Kendall-Jackson Wine Estates unveiled a rooftop solar cogeneration facility Thursday that is the largest of its kind in the nation.

Unlike most solar systems, which either generate electricity or heat water, the rooftop array does both. The installation sits atop the company's Kittyhawk blending and bottling facility just outside Santa Rosa.

On Thursday, guests gathered at the Kendall-Jackson Wine Center for a reception where the company announced it will install solar cogeneration arrays in two more of its facilities, making it the largest consumer of this type of solar energy in the country.

"When my father first opened Kendall-Jackson in 1982, he wanted it to be a family business and he wanted it to last for generations to come," said Katie Jackson, family spokesperson and proprietor of Jackson Family Wines. "Long-term land stewardship was always a part of his vision from the very beginning."

The company declined to divulge the cost of the project, but said it expected to recoup its investment within five years. It will generate an estimated $30,000 in annual energy savings, according to the manufacturer, Cogenra Solar.

"This project ... is a direct rebuke for those who say it can't be good for the environment and good for the bottom line. That's just nonsense," said Rep. Mike Thompson, D-St. Helena, who attended the event.

That cost-effectiveness comes in part from incentives and tax rebates that covered about three-quarters of the cost of the project, said Robert Boller, Kendall-Jackson's vice president of sustainability. Some of those incentives expired at the end of 2011, but the company purchased the equipment last year.

"The roof was not doing anything, and now it's making energy for them," said Gilad Almogy, Cogenra's CEO. "Kendall-Jackson tends to be very advanced in their energy savings."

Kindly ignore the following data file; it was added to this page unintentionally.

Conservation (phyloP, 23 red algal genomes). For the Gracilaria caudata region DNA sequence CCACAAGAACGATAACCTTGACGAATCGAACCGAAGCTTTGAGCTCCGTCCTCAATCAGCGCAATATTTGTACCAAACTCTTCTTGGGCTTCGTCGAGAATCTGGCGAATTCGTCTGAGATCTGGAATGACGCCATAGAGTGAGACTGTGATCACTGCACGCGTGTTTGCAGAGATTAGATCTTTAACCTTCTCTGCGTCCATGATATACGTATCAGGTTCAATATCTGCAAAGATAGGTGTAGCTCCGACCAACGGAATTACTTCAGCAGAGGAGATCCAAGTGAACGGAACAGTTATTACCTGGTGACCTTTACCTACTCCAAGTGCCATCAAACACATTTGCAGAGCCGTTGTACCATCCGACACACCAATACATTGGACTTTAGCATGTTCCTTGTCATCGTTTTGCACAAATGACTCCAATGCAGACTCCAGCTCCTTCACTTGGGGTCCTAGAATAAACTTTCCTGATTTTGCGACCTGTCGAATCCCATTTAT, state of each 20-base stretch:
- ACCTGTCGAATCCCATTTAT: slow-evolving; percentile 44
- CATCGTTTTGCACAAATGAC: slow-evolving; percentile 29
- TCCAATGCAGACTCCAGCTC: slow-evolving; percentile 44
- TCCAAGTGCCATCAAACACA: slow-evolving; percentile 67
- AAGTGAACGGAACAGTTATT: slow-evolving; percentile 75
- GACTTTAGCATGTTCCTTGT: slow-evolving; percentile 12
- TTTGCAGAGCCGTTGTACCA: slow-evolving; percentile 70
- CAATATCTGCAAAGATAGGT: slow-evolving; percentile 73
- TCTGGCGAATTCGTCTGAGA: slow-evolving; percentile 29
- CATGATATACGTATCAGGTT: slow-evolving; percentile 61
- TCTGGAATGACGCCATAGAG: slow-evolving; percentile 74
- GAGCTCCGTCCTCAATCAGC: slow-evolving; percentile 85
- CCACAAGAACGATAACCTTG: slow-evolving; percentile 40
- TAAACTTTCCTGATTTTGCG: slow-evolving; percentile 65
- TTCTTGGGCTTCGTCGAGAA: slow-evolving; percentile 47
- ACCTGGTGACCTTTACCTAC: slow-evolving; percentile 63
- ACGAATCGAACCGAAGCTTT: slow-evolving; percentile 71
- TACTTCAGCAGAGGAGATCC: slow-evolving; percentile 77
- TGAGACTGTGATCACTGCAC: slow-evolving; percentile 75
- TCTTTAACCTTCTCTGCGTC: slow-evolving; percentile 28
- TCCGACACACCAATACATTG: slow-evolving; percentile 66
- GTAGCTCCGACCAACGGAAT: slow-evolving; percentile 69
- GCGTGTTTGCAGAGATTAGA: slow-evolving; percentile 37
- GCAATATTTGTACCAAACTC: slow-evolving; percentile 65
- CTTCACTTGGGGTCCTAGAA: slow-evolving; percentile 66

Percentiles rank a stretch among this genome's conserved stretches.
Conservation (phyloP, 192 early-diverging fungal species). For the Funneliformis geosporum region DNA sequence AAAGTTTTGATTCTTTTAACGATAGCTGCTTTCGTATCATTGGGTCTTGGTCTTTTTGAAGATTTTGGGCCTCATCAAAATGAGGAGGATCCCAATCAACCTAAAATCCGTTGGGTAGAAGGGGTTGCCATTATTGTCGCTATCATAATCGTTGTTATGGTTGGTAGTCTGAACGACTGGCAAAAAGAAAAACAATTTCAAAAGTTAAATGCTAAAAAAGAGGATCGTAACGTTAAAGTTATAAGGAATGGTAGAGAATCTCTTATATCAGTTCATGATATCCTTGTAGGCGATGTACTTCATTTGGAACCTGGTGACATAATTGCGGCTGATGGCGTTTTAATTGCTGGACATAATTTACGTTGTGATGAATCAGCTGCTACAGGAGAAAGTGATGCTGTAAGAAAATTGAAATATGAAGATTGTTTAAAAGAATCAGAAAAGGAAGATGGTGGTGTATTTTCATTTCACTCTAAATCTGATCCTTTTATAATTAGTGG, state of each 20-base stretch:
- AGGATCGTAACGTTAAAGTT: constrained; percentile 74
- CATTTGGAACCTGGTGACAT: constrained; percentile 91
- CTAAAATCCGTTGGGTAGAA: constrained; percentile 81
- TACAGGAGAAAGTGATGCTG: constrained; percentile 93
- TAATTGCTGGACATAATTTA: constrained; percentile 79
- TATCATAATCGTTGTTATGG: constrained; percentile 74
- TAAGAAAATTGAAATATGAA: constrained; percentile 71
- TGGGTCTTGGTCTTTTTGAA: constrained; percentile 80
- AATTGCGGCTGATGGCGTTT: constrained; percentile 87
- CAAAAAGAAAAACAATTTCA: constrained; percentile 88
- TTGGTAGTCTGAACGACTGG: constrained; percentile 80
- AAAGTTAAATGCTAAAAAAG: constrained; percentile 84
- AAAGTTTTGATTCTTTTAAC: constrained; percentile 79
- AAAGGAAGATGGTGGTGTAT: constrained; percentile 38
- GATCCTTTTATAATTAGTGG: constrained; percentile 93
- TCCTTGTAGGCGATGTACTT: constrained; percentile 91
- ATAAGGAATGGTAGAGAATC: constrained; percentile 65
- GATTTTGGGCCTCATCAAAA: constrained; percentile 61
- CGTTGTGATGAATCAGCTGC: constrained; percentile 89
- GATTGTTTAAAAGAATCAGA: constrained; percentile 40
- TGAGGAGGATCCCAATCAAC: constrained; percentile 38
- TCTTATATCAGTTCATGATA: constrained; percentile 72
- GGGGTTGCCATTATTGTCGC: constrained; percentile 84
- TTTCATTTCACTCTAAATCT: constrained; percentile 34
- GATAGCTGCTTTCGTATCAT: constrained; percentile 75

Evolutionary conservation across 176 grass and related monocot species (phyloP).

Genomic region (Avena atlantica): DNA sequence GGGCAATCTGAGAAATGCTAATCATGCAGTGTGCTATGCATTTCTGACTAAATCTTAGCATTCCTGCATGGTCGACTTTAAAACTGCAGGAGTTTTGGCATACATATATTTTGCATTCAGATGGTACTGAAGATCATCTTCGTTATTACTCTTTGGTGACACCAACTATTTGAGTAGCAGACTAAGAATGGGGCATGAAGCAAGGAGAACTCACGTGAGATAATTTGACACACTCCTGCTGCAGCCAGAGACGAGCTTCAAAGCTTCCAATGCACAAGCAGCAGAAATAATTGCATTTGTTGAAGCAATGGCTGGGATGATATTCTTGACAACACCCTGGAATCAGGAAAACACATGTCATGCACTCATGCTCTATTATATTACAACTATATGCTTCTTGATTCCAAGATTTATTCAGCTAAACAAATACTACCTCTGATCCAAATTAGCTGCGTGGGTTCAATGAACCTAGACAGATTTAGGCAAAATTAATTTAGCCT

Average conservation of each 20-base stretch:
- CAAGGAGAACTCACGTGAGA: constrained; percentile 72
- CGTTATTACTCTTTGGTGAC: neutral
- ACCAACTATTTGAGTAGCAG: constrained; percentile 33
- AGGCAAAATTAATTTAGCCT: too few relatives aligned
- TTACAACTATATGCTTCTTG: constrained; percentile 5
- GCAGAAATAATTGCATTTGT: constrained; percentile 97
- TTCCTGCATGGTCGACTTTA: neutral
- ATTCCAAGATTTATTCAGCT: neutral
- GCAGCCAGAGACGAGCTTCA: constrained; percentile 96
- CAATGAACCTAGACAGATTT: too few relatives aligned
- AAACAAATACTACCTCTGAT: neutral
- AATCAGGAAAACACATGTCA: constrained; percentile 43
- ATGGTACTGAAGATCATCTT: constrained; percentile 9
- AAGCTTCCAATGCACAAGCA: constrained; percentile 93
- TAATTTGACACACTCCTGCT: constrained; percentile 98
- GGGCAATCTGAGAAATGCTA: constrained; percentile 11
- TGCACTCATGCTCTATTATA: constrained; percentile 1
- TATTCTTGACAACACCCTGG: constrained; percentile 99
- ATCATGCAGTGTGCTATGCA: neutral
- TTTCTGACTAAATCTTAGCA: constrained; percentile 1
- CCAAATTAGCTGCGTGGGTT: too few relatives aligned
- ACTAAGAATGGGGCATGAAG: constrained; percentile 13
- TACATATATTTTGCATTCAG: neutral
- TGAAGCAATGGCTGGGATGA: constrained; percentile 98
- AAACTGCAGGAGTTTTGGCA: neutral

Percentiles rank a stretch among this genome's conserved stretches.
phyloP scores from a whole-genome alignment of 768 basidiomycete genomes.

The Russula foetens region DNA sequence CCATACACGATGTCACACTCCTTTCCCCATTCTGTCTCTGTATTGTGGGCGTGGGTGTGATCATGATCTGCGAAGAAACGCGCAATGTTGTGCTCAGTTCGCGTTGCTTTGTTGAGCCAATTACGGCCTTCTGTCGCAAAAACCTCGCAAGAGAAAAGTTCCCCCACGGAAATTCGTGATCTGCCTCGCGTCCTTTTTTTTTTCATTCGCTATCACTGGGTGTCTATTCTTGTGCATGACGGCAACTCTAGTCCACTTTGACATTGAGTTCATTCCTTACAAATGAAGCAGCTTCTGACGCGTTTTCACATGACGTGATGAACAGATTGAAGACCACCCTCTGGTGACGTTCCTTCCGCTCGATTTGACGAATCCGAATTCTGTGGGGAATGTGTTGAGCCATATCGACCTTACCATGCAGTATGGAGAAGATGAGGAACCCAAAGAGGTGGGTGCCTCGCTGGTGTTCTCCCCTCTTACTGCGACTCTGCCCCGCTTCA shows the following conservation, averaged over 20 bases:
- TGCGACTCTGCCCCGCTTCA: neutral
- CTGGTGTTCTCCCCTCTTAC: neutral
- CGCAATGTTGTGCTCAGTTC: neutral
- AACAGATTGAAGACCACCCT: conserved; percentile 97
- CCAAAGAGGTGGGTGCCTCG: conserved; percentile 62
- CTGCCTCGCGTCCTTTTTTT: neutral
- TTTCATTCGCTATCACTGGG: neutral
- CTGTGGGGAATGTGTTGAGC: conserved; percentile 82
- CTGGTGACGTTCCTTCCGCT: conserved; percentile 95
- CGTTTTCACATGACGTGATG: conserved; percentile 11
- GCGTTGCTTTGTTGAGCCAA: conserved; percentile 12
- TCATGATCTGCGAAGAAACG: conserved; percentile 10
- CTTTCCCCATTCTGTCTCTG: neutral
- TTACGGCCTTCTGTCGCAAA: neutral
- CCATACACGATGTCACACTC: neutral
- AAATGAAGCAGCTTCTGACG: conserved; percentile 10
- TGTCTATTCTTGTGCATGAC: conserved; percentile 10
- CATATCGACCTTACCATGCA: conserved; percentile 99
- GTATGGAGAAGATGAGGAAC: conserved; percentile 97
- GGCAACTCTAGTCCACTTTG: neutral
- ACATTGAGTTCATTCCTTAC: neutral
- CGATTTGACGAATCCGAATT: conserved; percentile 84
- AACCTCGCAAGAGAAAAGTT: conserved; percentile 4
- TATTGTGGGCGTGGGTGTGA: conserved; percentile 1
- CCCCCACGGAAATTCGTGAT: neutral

The system will produce 1.4 million gallons of hot water annually, heated to 140 degrees Fahrenheit, and 48,000 kWh of electricity per year. It will provide about 60 percent of the water heating needs of two production buildings at the Kittyhawk facility. The electricity generated will cover only about 10 percent of one of those buildings' energy needs.

Standard solar panels alone capture about 15 percent of the sun's energy, with the remaining 85 percent of the energy converted to waste heat, according to Cogenra. A solar cogeneration system, a relatively new technology, captures 60 percent of that waste heat to heat water. The result is a reduction in greenhouse gas emissions three times greater than that achieved with traditional photovoltaic panels, the company said.

Industrial-size installations of solar cogeneration systems often cost in the hundreds of thousands of dollars, but the largest can reach into the millions, Almogy said. However, subsidies can take care of 80 percent of the cost, he noted.

To date, Cogenra has announced installations of solar cogeneration systems in nine entities, including Sonoma Wine Co. in Graton, General Hydroponics in Sebastopol, Facebook, and the U.S. Army, Navy and Marine Corps.